Recent developments in detection and enumeration of waterborne bacteria: a retrospective minireview.

Waterborne diseases have emerged as global health problems and their rapid and sensitive detection in environmental water samples is of great importance. Bacterial identification and enumeration in water samples is significant as it helps to maintain safe drinking water for public consumption. Culture-based methods are laborious, time-consuming, and yield false-positive results, whereas viable but nonculturable (VBNCs) microorganisms cannot be recovered. Hence, numerous methods have been developed for rapid detection and quantification of waterborne pathogenic bacteria in water. These rapid methods can be classified into nucleic acid-based, immunology-based, and biosensor-based detection methods. This review summarizes the principle and current state of rapid methods for the monitoring and detection of waterborne bacterial pathogens. Rapid methods outlined are polymerase chain reaction (PCR), digital droplet PCR, real-time PCR, multiplex PCR, DNA microarray, Next-generation sequencing (pyrosequencing, Illumina technology and genomics), and fluorescence in situ hybridization that are categorized as nucleic acid-based methods. Enzyme-linked immunosorbent assay (ELISA) and immunofluorescence are classified into immunology-based methods. Optical, electrochemical, and mass-based biosensors are grouped into biosensor-based methods. Overall, these methods are sensitive, specific, time-effective, and important in prevention and diagnosis of waterborne bacterial diseases.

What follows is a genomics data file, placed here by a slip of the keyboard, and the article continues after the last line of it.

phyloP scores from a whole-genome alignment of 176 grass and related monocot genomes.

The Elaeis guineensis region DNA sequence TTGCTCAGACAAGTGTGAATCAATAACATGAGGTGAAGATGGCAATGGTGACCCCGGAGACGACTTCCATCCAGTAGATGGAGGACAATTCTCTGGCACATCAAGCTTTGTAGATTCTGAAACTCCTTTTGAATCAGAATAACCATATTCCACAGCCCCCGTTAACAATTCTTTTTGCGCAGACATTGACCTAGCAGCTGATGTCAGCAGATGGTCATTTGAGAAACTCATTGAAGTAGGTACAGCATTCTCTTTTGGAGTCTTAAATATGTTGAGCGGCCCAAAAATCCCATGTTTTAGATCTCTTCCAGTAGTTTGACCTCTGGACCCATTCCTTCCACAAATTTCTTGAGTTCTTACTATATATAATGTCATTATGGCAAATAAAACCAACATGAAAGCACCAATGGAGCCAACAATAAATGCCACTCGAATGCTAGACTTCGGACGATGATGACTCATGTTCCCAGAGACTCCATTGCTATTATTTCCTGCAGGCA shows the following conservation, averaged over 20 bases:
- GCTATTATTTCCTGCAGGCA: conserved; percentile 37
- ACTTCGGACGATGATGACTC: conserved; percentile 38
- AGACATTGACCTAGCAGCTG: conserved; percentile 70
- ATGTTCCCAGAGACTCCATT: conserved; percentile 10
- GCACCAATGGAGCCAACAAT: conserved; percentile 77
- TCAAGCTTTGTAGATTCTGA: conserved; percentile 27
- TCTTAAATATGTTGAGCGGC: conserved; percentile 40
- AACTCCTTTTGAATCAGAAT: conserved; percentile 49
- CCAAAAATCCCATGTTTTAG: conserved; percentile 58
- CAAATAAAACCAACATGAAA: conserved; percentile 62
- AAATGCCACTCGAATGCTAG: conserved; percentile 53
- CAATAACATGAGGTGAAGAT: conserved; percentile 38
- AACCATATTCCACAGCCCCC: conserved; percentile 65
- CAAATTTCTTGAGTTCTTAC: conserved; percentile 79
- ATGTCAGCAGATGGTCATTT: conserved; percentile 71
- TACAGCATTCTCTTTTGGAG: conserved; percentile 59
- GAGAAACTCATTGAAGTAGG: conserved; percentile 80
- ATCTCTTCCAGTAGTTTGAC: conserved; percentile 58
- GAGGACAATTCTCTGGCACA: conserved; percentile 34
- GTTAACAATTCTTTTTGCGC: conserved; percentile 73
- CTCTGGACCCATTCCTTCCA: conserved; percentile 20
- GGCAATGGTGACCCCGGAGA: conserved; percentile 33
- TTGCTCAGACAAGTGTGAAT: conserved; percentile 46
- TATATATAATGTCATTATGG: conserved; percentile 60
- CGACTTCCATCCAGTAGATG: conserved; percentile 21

© 2016 The Authors. MicrobiologyOpen published by John Wiley & Sons Ltd.

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